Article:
17 August 2010

First Impressions: Expendables and Scott Pilgrim Double Feature

This weekend was a treat - why see just one of these great films when you can see two? Also, why pay for both films when it's so, so easy to sneak into the later showing? As such, I treated myself to both movies at the Theater last Friday night, certainly without paying. I of course then felt it natural to smear my Impressions of both films together.

Now, I saw The Expendables (2010) first, followed by Scott Pilgrim vs. The World (2010). I was fully expecting a harsh difference between films, a true void between Sly's non-stop violence thrill ride and another installment of Mike Ceratops' mumbly whiny classic role. What most surprised me then, was the simple fact that much of the action in Scott Pilgrim, despite the scrawny nerds taking part, was far more entertaining and certainly more investing than that of The Expendables. Let's go deeper, starting with Sly:

Misleading Cameos and Okay Action:

There's a few obvious things that stick out immediately concerning The Expendables that most other Intranet Reviews have covered: 1) The film was sold as a Schwarzenegger/Willis/Stallone Legendary Team-Up Movie. Anyone who pays a lick of attention to Film News knew it wasn't, but their one scene is one of the best in the film and it's great to see a bit of antagonism between Arnie and Sly's characters. Bring Dutch back full as a main bad for a Sequel? Fuck yeah.

2) CGI Blood. Looks bloody awful. Same as in Rambo (2008), this shit wasn't necessary to heighten the violence instead taking us out of our suspension of disbelief instead of immersing ourselves in the carnage. I mean, if Kill Bill: Vol 1 (2003) succeeded without cheap-looking CGBlood, what the hell is it doing here.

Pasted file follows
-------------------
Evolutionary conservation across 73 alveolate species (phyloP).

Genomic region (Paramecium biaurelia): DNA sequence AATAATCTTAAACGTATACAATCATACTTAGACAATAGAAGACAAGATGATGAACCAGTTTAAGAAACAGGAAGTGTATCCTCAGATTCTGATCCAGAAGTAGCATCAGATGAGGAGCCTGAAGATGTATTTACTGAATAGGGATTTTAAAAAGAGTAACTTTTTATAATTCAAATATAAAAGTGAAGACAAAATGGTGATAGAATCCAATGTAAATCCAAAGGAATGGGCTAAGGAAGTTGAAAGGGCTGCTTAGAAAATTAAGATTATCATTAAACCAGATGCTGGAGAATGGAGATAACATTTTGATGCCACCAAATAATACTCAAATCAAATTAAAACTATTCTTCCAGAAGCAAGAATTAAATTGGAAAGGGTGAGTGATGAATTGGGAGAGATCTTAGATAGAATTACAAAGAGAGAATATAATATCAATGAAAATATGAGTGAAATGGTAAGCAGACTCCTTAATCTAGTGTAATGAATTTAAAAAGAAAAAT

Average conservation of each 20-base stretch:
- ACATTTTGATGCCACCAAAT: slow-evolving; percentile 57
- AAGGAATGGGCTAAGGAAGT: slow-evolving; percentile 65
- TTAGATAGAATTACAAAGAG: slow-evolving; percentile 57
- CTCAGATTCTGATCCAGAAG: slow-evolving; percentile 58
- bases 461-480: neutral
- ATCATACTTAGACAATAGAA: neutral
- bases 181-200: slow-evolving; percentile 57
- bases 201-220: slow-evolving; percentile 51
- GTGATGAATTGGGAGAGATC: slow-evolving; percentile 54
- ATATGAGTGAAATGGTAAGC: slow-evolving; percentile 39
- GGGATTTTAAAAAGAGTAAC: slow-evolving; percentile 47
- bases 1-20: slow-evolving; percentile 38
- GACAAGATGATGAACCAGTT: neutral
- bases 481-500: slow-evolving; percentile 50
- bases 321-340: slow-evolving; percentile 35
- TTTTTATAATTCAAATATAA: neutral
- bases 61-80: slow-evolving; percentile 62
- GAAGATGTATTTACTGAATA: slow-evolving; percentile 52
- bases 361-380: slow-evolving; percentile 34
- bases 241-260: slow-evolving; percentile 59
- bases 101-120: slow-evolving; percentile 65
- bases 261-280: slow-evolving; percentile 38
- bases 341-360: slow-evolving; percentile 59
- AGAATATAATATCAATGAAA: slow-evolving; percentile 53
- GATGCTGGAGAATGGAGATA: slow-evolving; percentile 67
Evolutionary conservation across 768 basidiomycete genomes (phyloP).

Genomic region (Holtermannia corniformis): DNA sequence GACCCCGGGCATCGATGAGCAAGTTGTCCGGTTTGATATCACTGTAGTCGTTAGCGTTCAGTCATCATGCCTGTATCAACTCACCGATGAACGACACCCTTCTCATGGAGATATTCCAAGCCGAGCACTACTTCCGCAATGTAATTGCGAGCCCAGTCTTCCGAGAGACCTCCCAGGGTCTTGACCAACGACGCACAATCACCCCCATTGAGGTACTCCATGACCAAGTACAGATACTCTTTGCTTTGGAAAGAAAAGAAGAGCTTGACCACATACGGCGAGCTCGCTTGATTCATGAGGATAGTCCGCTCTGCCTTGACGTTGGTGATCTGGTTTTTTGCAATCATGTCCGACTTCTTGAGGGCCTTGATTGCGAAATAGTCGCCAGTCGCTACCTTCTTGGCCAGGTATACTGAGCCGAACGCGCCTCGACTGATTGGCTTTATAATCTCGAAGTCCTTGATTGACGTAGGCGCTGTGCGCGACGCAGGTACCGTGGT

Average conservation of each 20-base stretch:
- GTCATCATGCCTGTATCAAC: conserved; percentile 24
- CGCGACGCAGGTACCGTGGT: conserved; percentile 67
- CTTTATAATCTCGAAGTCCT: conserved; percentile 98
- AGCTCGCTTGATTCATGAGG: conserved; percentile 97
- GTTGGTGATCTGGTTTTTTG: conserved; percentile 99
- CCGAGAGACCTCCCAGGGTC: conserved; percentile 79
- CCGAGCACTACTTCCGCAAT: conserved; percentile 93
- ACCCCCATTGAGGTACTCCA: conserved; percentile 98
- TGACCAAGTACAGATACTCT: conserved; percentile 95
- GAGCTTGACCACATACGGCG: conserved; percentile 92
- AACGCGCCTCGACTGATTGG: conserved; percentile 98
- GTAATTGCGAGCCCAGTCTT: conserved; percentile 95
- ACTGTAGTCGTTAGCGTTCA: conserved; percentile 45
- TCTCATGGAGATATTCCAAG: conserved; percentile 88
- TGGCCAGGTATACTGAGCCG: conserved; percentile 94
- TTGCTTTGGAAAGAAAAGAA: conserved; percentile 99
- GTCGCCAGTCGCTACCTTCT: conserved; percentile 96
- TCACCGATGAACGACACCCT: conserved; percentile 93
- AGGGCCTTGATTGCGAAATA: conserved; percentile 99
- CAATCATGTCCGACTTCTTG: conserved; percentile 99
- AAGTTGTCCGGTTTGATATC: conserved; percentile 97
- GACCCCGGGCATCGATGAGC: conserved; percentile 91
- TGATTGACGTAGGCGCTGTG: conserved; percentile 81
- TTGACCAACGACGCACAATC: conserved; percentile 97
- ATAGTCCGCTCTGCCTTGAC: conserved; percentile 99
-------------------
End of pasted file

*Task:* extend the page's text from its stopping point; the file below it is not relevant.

That brings me to 3) The Action's not ground-breaking. Speaking of The Big Q, Kill Bill was probably one of the first really violent films I saw in theaters. The violence in that film is so unbelievably over-the-top and played to extreme insanity that I think it's dulled me to the day on other movies that expressly try to be as violent. The thing is, even Rambo wasn't that bad (Sly rips a throat [done better in MacGruber {2010}] and rocks the rest of the Burmese with a .50 Cal. C'mon, it's even cheap to do this shit in Halo), especially when placed among some other Ultra-Violent films of the past five years such as Crank (2006), Shoot 'Em Up (2007) and one of my personal favourites, Smokin' Aces (2006). There's nothing really jaw-dropping or unexpected here. The only eye-catching piece is "Wow, Jet Li fighting Dolph Lundgren!" or "Hey now Sly is fighting Steve Austin!" or "Okay, Jason Statham just stabbed Eric Roberts...wait who cares?" The film seeks to emulate 80s Action Movies (what is with 2010's obsession with the 80s? Hot Tub Time Machine, The A-Team, The Karate Kid and MacGruber?) and that's really exactly what it does. This isn't really a terrible thing for fans of 80s movies, but in general The Expendables tends to think it's a bit too serious than it needs to be. Sly did this shit in Rambo and Rocky Balboa (2006) too. He plays this weird, stiff yet sensitive righteous killer. And how the hell did they plant all those bombs in the castle without being seen? Who fucking knows.